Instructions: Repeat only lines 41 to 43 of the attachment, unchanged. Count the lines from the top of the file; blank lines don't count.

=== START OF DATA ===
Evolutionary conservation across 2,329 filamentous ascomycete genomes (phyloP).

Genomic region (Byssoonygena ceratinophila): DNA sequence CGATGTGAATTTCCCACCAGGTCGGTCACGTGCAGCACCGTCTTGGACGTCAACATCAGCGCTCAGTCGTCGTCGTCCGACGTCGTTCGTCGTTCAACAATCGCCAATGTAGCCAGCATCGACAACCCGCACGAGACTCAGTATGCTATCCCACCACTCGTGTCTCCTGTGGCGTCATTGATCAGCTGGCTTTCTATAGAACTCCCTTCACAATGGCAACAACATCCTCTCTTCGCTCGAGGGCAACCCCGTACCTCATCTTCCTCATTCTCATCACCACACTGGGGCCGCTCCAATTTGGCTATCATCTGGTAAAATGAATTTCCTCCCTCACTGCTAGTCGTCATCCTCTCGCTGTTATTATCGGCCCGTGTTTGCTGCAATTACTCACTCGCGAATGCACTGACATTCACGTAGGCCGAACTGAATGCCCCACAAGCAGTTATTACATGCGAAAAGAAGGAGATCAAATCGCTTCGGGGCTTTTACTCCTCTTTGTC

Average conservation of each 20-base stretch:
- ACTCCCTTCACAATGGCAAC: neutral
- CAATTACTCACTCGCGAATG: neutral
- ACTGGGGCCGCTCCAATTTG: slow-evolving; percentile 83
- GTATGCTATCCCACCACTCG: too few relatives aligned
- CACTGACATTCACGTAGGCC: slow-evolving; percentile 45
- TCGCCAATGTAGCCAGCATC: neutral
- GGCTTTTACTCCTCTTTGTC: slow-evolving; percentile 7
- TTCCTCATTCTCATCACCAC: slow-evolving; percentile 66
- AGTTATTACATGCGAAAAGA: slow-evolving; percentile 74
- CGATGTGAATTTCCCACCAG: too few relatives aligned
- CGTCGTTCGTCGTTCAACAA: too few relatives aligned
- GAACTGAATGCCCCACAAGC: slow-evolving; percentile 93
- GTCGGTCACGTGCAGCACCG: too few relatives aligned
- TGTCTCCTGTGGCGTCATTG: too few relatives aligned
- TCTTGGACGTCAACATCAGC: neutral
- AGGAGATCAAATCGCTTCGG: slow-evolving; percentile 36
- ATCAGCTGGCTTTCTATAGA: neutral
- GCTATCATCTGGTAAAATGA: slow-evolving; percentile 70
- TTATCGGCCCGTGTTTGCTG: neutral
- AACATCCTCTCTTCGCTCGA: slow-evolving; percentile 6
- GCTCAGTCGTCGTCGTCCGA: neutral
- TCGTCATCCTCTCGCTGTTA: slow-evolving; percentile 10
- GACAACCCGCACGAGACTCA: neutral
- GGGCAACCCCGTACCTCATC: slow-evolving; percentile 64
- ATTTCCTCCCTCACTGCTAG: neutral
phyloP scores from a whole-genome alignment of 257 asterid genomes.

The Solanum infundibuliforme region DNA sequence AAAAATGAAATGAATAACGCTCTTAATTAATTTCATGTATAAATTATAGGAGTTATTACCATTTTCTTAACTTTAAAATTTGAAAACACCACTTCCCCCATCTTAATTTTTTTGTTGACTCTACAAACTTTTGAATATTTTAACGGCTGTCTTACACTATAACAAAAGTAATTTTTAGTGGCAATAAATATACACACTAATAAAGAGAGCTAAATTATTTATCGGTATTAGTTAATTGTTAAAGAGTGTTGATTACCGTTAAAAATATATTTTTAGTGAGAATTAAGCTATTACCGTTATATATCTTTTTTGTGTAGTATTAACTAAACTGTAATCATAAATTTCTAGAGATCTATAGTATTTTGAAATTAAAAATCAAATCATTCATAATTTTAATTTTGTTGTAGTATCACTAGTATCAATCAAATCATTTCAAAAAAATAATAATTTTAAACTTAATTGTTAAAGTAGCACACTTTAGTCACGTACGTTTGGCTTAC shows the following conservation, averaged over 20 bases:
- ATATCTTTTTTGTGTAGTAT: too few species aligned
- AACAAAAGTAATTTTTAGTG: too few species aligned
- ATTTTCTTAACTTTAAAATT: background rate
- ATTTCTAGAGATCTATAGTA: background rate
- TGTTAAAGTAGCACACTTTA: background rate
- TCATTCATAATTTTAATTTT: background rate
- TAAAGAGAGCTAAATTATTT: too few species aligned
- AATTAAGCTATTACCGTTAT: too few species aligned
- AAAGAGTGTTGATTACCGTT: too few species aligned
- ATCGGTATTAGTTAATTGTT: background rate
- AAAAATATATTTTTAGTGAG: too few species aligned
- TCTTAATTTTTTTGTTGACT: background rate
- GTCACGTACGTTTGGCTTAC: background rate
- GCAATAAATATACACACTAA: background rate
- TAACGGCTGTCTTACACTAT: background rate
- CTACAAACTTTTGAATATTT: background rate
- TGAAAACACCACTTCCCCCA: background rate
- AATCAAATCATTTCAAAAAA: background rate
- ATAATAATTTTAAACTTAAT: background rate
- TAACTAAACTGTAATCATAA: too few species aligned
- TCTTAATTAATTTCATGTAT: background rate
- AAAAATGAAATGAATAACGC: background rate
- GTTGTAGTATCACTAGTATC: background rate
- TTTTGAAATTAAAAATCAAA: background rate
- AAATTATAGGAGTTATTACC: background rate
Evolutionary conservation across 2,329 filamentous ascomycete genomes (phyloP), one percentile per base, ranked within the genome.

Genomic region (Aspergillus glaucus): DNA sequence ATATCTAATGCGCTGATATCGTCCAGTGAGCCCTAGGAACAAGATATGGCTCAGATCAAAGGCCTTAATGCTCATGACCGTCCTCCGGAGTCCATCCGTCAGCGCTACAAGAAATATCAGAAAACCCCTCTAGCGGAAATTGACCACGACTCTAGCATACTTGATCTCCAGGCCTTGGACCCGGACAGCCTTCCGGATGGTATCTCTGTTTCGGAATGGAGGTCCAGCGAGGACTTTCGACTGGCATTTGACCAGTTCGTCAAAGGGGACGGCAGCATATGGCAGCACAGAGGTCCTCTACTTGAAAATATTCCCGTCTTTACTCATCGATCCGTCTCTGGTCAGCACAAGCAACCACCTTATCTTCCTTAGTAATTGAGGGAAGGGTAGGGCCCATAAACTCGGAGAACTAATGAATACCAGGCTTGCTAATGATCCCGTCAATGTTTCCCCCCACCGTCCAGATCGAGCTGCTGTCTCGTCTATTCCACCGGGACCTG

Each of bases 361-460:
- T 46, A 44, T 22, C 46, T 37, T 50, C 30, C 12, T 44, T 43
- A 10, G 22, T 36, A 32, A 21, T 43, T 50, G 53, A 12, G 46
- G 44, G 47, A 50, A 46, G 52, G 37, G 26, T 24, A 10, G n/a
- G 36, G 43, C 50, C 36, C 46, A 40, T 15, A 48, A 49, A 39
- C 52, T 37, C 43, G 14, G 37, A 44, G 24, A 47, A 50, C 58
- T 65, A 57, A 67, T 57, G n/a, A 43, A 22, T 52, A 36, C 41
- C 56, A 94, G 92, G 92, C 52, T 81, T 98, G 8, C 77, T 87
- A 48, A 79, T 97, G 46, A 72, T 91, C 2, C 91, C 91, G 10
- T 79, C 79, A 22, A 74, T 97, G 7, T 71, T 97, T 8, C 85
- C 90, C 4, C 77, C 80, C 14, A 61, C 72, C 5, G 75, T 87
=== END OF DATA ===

- AAAAATATATTTTTAGTGAG: too few species aligned
- TCTTAATTTTTTTGTTGACT: background rate
- GTCACGTACGTTTGGCTTAC: background rate